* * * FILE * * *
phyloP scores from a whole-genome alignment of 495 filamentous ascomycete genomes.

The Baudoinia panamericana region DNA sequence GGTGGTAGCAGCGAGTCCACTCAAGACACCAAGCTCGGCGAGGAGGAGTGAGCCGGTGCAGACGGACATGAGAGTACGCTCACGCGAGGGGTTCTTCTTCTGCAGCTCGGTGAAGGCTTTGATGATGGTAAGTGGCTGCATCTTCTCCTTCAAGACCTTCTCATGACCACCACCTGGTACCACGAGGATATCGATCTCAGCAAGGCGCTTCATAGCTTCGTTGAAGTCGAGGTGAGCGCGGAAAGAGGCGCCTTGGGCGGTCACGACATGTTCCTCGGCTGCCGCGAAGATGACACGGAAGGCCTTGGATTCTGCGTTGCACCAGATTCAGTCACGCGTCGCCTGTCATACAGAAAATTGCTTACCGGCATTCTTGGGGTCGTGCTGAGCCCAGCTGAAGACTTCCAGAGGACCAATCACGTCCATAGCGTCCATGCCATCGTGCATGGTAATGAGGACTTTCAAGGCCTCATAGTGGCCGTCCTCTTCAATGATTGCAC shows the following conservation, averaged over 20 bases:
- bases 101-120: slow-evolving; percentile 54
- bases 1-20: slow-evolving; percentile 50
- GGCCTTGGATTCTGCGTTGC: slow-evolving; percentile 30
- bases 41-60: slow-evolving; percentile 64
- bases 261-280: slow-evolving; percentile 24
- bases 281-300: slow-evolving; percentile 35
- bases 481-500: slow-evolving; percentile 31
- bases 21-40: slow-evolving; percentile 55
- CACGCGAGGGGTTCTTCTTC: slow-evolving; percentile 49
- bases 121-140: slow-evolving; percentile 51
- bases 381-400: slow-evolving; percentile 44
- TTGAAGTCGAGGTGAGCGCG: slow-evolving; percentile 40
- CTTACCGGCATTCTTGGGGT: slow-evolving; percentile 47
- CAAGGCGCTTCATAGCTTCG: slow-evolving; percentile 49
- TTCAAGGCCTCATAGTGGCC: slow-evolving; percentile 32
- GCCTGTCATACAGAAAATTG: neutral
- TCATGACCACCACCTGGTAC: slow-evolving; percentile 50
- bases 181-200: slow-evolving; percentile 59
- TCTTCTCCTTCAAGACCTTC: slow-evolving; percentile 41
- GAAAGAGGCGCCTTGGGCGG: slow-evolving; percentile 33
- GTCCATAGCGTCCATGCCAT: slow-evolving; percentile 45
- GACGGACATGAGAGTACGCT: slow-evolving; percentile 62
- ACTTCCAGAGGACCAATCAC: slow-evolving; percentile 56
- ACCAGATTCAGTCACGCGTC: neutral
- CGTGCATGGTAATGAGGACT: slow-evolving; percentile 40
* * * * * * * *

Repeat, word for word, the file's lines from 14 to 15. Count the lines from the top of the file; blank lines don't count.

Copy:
- TTGAAGTCGAGGTGAGCGCG: slow-evolving; percentile 40
- CTTACCGGCATTCTTGGGGT: slow-evolving; percentile 47